When I played with my 11 year old, we kept the pace relaxed and basically took turns, but the game could easily become frenetic with more equally matched competitors. (And if you try to make a connection which is too far-fetched, your opponents can penalize you!) Meanwhile, it was great mental gymnastics for me as I tried to force myself to make creative connections, and it was an equally useful learning experience for my son, who went from “they’re both animals,” to “they’re both mammals,” to “They’re both things you use on vacation.”

The title “Pickles to Penguins” might remind you of another classic party game which involves making creative connections:  “Apples to Apples.” Aside from being pretty hilarious, a few rounds of that game is bound to remind you of ways you can combine nouns with unexpected adjectives to make your writing more fresh and less cliché. Even a quick look at a finished Scrabble or Bananagrams board is a good way to brainstorm a new story or plot twist.

There are many other lesser-known games which can inspire writers, however. Some of my favorites are those with inherent story-telling characteristics. Three great examples to look into are “Rory’s Story Cubes,”  “Nanofictionary,” and “Once Upon a a Time.” In all of those games (which I highly recommend you check out), you create a story using elements on cards or dice either cooperatively or competitively. And of course, there’s also the world of Role-playing games (probably worthy of a separate post entirely), which are by their very nature, cooperative storytelling and a phenomenal way to work out a story. Dungeons & Dragons is one example, but there are many, many other systems out there to let you create just the kind of story world you would like to immerse yourself in.

So, don’t feel guilty about game night! Get out there and spend some quality time with friends and family– just think of it as another form of professional development!

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It’s all for the Kids…

12991099_10208984902678164_7437406162389299255_nHere’s the thing: like most women I know, I work multiple jobs. I’m a mother, a full-time teacher, and a writer. There are probably folks who think I’m not truly serious as a writer since I have a “real job,” but since I’m not independently wealthy, and my husband isn’t a real estate mogul, I do have to pay the bills.  Besides, I became a teacher because I love teaching, so even if I wake up tomorrow and become J.K. Rowling, I’m not likely to stop.

The downside is, while I love all three of my jobs, it can leave me a little scattered. Take Twitter, for example. I started my account while I was at a teaching conference and intended to use it for connecting with other language teachers. Then I found out about “Twitter Pitch” contests and met scads of amazing writers online and now I follow a combination of teachers and writers. That’s ok for me, but it’s not so great for establishing a consistent platform. So, I now concentrate my writing tweets (and the occasional life observation) under @FrauDrK  and tweet about my German teaching at @YSDGerman (a new account I started for our district this fall).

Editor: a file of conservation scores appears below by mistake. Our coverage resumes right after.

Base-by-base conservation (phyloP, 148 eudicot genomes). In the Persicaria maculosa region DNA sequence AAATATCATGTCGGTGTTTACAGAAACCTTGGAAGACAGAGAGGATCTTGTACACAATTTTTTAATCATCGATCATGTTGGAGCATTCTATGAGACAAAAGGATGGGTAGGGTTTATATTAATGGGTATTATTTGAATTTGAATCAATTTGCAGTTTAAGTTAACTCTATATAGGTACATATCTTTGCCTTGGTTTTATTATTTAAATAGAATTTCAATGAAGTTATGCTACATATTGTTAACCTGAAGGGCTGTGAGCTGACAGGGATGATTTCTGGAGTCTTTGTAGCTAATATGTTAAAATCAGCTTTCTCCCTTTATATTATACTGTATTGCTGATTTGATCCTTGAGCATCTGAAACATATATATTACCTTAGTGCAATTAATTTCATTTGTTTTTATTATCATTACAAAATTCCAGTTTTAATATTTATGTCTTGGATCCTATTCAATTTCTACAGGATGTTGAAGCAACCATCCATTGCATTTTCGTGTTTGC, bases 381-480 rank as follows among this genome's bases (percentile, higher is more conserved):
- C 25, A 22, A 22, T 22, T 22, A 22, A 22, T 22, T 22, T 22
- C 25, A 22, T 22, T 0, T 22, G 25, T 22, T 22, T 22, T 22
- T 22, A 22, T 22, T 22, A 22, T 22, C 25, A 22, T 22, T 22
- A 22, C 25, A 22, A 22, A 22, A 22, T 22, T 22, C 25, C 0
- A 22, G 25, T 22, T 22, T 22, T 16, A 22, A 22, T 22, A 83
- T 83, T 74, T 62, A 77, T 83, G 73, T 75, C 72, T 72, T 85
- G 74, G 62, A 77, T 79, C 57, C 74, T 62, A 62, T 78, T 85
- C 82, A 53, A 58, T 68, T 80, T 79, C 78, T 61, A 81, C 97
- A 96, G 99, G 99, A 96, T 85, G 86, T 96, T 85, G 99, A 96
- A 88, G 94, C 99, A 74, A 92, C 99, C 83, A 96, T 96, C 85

The upside?  Synergy. While I have to be careful not to bore my teacher friends with talk of my writing, and vice versa, the triad of teaching, writing and parenting provide me with a constant feedback loop of inspiration. Take my kids, for example. Both have social and behavioral challenges which can be frustrating. But having studied behavioral analysis in graduate school and working daily with kids who have IEPs in the classroom, I am much better equipped to deal with them. On the flip side, when I am dealing with those students in the classroom, I have much more empathy for their situation and how I can help them to be successful because I know what works with my own kids. And both of those experiences feed into my writing.  I’m currently working on a picture book manuscript about a girl who refuses every invitation from her best friend– amusement parks, baseball games, sleepovers, you name it. She’s modeled on my younger son, whose first instinct to every new situation is “Not going.” I shared the story with one of my students at school — a girl who also struggles with anxiety– and she identified with my son’s struggle and gave me some insight I couldn’t get from a seven year old.

It’s been a long two weeks transitioning from the carefree summer, when I could spend much of my time focusing on writing, editing and feeding my creative soul with trips to the beach or the lake with my kids to the chaos of teaching high school full time.  I have been frustrated that I haven’t had time to send many queries to agents and publishers, and haven’t written a new manuscript or even a poem in two weeks. If you’re a writer with a full-time job, you’ve probably been where I am. But the kernel of hope in the chaos is that the busier life gets, the more material you are ultimately building for future use. I’m pretty sure I am going to get a killer idea pretty soon and then I will have to just make the time to get it written.

Speaking of killer ideas, I’m going to have to start getting inspired soon, because there are two major picture book writing events coming up! #PBPitch (another twitter pitch fest) is coming on October 27 (pbpitch.com for more info!) Then of course, November is NaNoWriMo for the novel writers in the world, but PB author Tara Lazar hosts “PiBoIdMo” (Picture Book Idea Month) which I participated in last year and hope to do again this year. I’ll be coming up with a book idea every day for a month! Inspiration, do your stuff!

Even before I got married and had children, I was a big fan of the animated kids video series “Veggie Tales.”  I can appreciate the values, and there’s some great music as well as some nerdy and quirky humor (If you are a Tolkein fan, you might just appreciate “Lord of the Beans.”) The creators have a photo of their children in the opening credits with the caption “Why we do what we do.” In the end, all three of my jobs are all about the kids.

How does your day job intersect with your hobbies and/or parenting? I’d love to hear in comments!